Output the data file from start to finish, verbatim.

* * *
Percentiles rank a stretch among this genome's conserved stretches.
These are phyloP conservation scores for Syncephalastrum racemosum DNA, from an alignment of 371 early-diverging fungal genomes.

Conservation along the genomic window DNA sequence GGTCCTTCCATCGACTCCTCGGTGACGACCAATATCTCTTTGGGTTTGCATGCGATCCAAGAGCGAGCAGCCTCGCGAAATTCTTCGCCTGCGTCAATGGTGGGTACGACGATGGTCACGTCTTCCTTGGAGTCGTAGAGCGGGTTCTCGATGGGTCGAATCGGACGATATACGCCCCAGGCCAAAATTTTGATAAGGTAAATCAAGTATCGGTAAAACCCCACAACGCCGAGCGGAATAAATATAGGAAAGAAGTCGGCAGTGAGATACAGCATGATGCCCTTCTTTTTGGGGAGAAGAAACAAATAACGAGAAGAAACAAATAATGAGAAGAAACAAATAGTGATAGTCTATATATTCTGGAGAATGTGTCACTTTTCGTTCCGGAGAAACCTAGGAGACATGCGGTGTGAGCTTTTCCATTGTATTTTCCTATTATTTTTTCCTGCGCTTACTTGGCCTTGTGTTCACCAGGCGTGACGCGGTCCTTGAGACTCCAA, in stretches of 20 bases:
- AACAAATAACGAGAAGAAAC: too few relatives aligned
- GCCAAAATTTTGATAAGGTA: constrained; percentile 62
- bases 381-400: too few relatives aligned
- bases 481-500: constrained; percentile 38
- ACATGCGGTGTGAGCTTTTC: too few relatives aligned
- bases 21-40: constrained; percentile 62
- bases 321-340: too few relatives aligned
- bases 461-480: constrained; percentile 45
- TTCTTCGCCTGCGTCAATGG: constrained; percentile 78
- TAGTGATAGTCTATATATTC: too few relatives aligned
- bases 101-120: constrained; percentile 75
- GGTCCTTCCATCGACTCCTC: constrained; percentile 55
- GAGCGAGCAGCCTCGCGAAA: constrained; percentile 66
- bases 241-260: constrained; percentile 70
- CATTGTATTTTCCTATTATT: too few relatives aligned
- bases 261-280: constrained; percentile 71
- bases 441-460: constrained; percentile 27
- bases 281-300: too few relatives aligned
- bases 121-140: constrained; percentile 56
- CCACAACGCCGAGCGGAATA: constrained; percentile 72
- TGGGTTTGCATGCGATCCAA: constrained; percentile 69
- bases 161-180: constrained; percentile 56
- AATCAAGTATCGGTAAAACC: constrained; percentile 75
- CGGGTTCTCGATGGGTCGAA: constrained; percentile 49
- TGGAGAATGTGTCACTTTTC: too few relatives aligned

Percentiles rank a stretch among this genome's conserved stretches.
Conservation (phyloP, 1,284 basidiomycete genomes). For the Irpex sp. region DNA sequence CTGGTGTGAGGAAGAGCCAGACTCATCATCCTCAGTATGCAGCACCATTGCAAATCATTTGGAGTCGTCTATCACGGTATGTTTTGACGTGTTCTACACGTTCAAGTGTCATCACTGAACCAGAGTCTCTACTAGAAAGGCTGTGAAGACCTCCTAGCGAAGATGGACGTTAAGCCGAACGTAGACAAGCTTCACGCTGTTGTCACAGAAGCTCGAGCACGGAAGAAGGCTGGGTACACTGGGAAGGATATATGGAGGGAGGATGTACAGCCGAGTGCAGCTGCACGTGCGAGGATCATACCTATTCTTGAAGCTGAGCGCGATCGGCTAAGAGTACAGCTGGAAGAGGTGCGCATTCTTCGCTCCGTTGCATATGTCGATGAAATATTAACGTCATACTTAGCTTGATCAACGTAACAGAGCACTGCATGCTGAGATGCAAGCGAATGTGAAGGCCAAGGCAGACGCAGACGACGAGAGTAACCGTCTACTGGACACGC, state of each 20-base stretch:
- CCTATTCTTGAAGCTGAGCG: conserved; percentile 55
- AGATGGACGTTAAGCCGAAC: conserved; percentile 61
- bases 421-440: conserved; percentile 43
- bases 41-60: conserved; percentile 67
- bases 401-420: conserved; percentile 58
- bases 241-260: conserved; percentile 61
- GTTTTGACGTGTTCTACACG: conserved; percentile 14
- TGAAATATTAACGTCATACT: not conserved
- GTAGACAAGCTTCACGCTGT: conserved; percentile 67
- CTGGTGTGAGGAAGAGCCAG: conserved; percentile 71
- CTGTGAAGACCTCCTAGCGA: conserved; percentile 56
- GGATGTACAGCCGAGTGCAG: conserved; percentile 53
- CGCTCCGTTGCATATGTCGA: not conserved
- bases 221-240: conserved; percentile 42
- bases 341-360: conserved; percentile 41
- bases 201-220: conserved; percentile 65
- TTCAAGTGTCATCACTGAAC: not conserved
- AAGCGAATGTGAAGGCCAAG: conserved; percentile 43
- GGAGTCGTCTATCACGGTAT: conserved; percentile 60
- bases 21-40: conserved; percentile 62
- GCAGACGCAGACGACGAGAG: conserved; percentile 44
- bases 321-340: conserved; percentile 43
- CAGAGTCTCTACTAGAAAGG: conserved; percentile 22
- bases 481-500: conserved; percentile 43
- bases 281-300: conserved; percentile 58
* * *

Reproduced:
Percentiles rank a stretch among this genome's conserved stretches.
These are phyloP conservation scores for Syncephalastrum racemosum DNA, from an alignment of 371 early-diverging fungal genomes.

Conservation along the genomic window DNA sequence GGTCCTTCCATCGACTCCTCGGTGACGACCAATATCTCTTTGGGTTTGCATGCGATCCAAGAGCGAGCAGCCTCGCGAAATTCTTCGCCTGCGTCAATGGTGGGTACGACGATGGTCACGTCTTCCTTGGAGTCGTAGAGCGGGTTCTCGATGGGTCGAATCGGACGATATACGCCCCAGGCCAAAATTTTGATAAGGTAAATCAAGTATCGGTAAAACCCCACAACGCCGAGCGGAATAAATATAGGAAAGAAGTCGGCAGTGAGATACAGCATGATGCCCTTCTTTTTGGGGAGAAGAAACAAATAACGAGAAGAAACAAATAATGAGAAGAAACAAATAGTGATAGTCTATATATTCTGGAGAATGTGTCACTTTTCGTTCCGGAGAAACCTAGGAGACATGCGGTGTGAGCTTTTCCATTGTATTTTCCTATTATTTTTTCCTGCGCTTACTTGGCCTTGTGTTCACCAGGCGTGACGCGGTCCTTGAGACTCCAA, in stretches of 20 bases:
- AACAAATAACGAGAAGAAAC: too few relatives aligned
- GCCAAAATTTTGATAAGGTA: constrained; percentile 62
- bases 381-400: too few relatives aligned
- bases 481-500: constrained; percentile 38
- ACATGCGGTGTGAGCTTTTC: too few relatives aligned
- bases 21-40: constrained; percentile 62
- bases 321-340: too few relatives aligned
- bases 461-480: constrained; percentile 45
- TTCTTCGCCTGCGTCAATGG: constrained; percentile 78
- TAGTGATAGTCTATATATTC: too few relatives aligned
- bases 101-120: constrained; percentile 75
- GGTCCTTCCATCGACTCCTC: constrained; percentile 55
- GAGCGAGCAGCCTCGCGAAA: constrained; percentile 66
- bases 241-260: constrained; percentile 70
- CATTGTATTTTCCTATTATT: too few relatives aligned
- bases 261-280: constrained; percentile 71
- bases 441-460: constrained; percentile 27
- bases 281-300: too few relatives aligned
- bases 121-140: constrained; percentile 56
- CCACAACGCCGAGCGGAATA: constrained; percentile 72
- TGGGTTTGCATGCGATCCAA: constrained; percentile 69
- bases 161-180: constrained; percentile 56
- AATCAAGTATCGGTAAAACC: constrained; percentile 75
- CGGGTTCTCGATGGGTCGAA: constrained; percentile 49
- TGGAGAATGTGTCACTTTTC: too few relatives aligned

Percentiles rank a stretch among this genome's conserved stretches.
Conservation (phyloP, 1,284 basidiomycete genomes). For the Irpex sp. region DNA sequence CTGGTGTGAGGAAGAGCCAGACTCATCATCCTCAGTATGCAGCACCATTGCAAATCATTTGGAGTCGTCTATCACGGTATGTTTTGACGTGTTCTACACGTTCAAGTGTCATCACTGAACCAGAGTCTCTACTAGAAAGGCTGTGAAGACCTCCTAGCGAAGATGGACGTTAAGCCGAACGTAGACAAGCTTCACGCTGTTGTCACAGAAGCTCGAGCACGGAAGAAGGCTGGGTACACTGGGAAGGATATATGGAGGGAGGATGTACAGCCGAGTGCAGCTGCACGTGCGAGGATCATACCTATTCTTGAAGCTGAGCGCGATCGGCTAAGAGTACAGCTGGAAGAGGTGCGCATTCTTCGCTCCGTTGCATATGTCGATGAAATATTAACGTCATACTTAGCTTGATCAACGTAACAGAGCACTGCATGCTGAGATGCAAGCGAATGTGAAGGCCAAGGCAGACGCAGACGACGAGAGTAACCGTCTACTGGACACGC, state of each 20-base stretch:
- CCTATTCTTGAAGCTGAGCG: conserved; percentile 55
- AGATGGACGTTAAGCCGAAC: conserved; percentile 61
- bases 421-440: conserved; percentile 43
- bases 41-60: conserved; percentile 67
- bases 401-420: conserved; percentile 58
- bases 241-260: conserved; percentile 61
- GTTTTGACGTGTTCTACACG: conserved; percentile 14
- TGAAATATTAACGTCATACT: not conserved
- GTAGACAAGCTTCACGCTGT: conserved; percentile 67
- CTGGTGTGAGGAAGAGCCAG: conserved; percentile 71
- CTGTGAAGACCTCCTAGCGA: conserved; percentile 56
- GGATGTACAGCCGAGTGCAG: conserved; percentile 53
- CGCTCCGTTGCATATGTCGA: not conserved
- bases 221-240: conserved; percentile 42
- bases 341-360: conserved; percentile 41
- bases 201-220: conserved; percentile 65
- TTCAAGTGTCATCACTGAAC: not conserved
- AAGCGAATGTGAAGGCCAAG: conserved; percentile 43
- GGAGTCGTCTATCACGGTAT: conserved; percentile 60
- bases 21-40: conserved; percentile 62
- GCAGACGCAGACGACGAGAG: conserved; percentile 44
- bases 321-340: conserved; percentile 43
- CAGAGTCTCTACTAGAAAGG: conserved; percentile 22
- bases 481-500: conserved; percentile 43
- bases 281-300: conserved; percentile 58